Year: 
2010

This is my modern English translation of one of the oldest English poems and perhaps the first one written by a woman. 

Wulf and Eadwacer
anonymous Anglo-Saxon poem, circa 960 AD
loose translation/interpretation by Michael R. Burch

My clan’s curs pursue him like crippled game.
They’ll rip him apart if he approaches their pack.
It is otherwise with us.

Wulf’s on one island; we’re on another.
His island’s a fortress fastened by fens.
Here, bloodthirsty curs howl for carnage.
They’ll rip him apart if he approaches their pack.
It is otherwise with us.

My thoughts pursued Wulf like panting hounds.
Whenever it rained—how I wept!
the boldest cur grasped me in his paws.
Good feelings for him, but for me, loathsome!
Wulf, O, my Wulf, my ache for you
has made me sick; your infrequent visits
have left me famished, deprived of real meat!
Do you hear, Eadwacer? Watchdog!
A wolf has borne our wretched whelp to the woods.
One can easily sever what never was one:
our song together.

Originally published by Measure

Keywords/Tags: Wulf, Eadwacer, Anglo-Saxon, Old English, translation, wolf, pack, island

"Wulf and Eadwacer" is one of the truly great poems of English antiquity. It has been classified as an elegy, a lament, a lover's lament, an early ballad or villanelle, a riddle, a charm, and as a frauenlieder or "woman's song." An ancient Anglo-Saxon work written in the West Saxon dialect, the poem dates back to a time when the English language still resembled German (the Angles, from whom England derives its name, were a Germanic tribe, as were the Saxons and Jutes). Around 75% of the poem's words have Germanic origins. Old English poetry is also called Anglo-Saxon poetry because it has linguistic roots that go back to the Angles and Saxons. And yet, while the poem was composed in Old English, it still "feels" quite modern. How is that so? For one thing, it's a dramatic monologue―quite possibly the first dramatic monologue in the English language, centuries before the works of poets and playwrights like Geoffrey Chaucer, Christopher Marlowe, William Shakespeare, John Milton, Alfred Tennyson and Robert Browning. It's also one of the first English poems with a refrain, along with "Deor's Lament." Furthermore, the speaker of "Wulf and Eadwacer" is a woman, at a time when we don't find other Englishwomen writing poetry or speaking so bitterly and defiantly (the "Wife's Lament" is the other dazzling exception to this general rule). Thus "Wulf and Eadwacer" may be the first feminist text in the English language. Is the speaker female? I think so. Henk Aertsen has argued that the feminine endings of reotugu and seoce are female. But grammar aside, it seems obvious that a woman is speaking. And technically the poem looks like free verse―nearly a thousand years before Walt Whitman and five hundred years before the King James Bible―because it "breaks the rules" of the poetry of its day. In my opinion, "Wulf and Eadwacer" is a groundbreaking poem because it has a female perspective, a feminist attitude, and a free verse approach in which traditional rules of versification are bent or broken. What matters, as with the great Romantic and Modernist poets to come many centuries later, is that the speaker gets her point across. And she does, in spades.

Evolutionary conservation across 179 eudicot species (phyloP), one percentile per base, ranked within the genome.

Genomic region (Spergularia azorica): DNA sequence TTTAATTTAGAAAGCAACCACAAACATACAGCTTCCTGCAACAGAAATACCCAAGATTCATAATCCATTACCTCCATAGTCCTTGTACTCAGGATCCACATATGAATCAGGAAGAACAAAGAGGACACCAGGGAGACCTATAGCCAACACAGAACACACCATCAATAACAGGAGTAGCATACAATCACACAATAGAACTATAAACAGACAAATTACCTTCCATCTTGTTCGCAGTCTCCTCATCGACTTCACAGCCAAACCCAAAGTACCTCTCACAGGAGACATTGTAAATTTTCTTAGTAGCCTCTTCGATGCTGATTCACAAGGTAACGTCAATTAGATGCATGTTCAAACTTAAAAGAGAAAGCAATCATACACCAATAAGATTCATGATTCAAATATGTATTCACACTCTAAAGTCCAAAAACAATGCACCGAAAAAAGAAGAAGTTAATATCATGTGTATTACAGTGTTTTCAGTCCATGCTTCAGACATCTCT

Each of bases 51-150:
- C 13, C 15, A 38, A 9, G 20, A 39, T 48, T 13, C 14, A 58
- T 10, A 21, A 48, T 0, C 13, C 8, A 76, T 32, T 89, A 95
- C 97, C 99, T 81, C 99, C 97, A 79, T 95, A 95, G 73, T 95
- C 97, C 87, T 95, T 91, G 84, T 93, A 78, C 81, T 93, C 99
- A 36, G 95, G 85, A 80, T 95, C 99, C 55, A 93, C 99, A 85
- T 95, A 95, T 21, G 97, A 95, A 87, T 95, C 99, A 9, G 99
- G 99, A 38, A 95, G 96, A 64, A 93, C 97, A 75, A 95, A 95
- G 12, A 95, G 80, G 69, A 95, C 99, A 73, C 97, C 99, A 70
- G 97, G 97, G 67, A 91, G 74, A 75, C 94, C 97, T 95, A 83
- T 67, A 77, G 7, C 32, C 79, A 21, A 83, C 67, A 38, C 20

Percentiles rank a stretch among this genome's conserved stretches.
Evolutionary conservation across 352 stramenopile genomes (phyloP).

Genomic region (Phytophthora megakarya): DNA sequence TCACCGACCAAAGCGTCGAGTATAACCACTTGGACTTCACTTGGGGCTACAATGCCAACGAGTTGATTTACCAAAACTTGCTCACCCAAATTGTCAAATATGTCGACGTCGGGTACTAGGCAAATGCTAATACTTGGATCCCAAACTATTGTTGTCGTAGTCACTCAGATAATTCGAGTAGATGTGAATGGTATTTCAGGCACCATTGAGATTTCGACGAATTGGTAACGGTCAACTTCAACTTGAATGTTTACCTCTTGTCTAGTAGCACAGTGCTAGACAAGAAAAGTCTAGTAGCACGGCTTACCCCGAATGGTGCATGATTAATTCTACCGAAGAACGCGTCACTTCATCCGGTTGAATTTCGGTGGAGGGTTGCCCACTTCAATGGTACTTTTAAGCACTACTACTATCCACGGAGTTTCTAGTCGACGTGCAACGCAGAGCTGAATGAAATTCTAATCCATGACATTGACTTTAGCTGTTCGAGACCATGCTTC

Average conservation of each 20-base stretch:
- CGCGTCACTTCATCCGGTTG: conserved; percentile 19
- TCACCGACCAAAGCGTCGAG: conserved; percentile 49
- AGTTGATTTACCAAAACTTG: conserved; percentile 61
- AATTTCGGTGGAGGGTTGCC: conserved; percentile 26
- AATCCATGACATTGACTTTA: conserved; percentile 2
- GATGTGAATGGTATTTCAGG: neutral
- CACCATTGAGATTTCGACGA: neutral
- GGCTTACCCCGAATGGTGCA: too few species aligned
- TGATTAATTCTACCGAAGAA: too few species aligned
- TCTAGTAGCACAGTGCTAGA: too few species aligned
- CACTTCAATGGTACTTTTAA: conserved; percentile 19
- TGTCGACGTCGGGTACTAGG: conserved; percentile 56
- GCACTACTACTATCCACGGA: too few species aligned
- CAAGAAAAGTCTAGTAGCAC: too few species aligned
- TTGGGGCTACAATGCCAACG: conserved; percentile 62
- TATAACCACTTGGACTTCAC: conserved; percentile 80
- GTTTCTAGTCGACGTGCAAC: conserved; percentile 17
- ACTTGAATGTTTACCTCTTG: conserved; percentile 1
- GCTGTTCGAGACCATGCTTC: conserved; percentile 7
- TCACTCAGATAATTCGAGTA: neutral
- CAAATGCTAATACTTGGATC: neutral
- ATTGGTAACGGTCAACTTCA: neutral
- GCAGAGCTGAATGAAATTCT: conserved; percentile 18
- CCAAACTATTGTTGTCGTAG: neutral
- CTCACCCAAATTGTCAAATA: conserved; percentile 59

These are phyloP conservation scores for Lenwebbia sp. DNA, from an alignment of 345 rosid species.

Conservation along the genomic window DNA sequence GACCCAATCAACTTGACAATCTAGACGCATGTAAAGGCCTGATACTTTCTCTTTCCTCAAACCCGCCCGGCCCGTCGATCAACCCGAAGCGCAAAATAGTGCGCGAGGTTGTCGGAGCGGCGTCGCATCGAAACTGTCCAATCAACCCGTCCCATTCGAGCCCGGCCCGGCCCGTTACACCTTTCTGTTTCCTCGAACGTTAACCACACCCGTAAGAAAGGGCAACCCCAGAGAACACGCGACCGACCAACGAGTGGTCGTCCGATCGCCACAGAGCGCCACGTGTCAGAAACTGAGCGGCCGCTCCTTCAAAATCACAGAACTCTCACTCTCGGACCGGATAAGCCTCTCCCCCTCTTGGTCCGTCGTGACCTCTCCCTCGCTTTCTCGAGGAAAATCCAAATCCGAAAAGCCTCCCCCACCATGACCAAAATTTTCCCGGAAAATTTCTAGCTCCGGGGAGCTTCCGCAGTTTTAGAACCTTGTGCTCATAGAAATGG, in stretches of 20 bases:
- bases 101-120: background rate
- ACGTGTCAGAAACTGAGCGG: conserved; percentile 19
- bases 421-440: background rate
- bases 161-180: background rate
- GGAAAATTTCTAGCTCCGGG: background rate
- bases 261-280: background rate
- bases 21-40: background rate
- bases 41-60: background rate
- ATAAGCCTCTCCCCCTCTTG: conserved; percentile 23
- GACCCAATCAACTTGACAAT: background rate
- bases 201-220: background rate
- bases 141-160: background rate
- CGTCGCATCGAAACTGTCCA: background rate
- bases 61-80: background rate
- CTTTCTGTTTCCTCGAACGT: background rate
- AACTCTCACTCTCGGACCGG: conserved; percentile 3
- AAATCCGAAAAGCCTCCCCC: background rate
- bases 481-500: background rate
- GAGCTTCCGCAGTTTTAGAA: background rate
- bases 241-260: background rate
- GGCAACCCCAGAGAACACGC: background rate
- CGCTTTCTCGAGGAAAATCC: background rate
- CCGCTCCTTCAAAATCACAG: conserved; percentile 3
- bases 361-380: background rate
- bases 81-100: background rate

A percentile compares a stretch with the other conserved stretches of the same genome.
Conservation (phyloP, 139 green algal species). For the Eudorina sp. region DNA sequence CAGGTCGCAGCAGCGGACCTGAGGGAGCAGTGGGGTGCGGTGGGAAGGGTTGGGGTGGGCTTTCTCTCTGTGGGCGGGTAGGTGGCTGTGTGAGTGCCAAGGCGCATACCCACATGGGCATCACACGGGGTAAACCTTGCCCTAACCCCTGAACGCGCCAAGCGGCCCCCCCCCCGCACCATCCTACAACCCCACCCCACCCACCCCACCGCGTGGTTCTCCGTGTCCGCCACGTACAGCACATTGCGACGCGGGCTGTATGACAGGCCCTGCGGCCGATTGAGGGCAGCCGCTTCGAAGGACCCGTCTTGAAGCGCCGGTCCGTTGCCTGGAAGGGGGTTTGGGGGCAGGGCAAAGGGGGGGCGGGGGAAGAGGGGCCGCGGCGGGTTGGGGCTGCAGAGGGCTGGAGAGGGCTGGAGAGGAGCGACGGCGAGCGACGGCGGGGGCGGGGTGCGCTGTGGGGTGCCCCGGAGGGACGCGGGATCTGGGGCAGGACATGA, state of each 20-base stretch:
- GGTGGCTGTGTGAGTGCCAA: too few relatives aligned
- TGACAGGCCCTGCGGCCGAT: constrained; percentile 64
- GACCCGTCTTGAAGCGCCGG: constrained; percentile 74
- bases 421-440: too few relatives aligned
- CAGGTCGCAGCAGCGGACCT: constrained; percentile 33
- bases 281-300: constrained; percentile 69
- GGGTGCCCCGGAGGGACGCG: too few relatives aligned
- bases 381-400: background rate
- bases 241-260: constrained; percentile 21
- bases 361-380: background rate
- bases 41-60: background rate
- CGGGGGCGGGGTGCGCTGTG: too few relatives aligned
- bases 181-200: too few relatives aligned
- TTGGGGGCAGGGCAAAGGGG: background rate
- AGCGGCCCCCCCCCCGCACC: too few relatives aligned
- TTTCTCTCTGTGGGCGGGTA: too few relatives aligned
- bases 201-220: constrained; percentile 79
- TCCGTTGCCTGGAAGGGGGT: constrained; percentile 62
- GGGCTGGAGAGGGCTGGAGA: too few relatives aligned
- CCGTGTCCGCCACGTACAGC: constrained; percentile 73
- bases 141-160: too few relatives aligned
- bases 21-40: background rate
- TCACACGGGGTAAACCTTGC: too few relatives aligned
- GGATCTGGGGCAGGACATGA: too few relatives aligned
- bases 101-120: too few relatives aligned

Author of original: 
An unknown Anglo-Saxon scop, and perhaps the first woman to compose an English poem.
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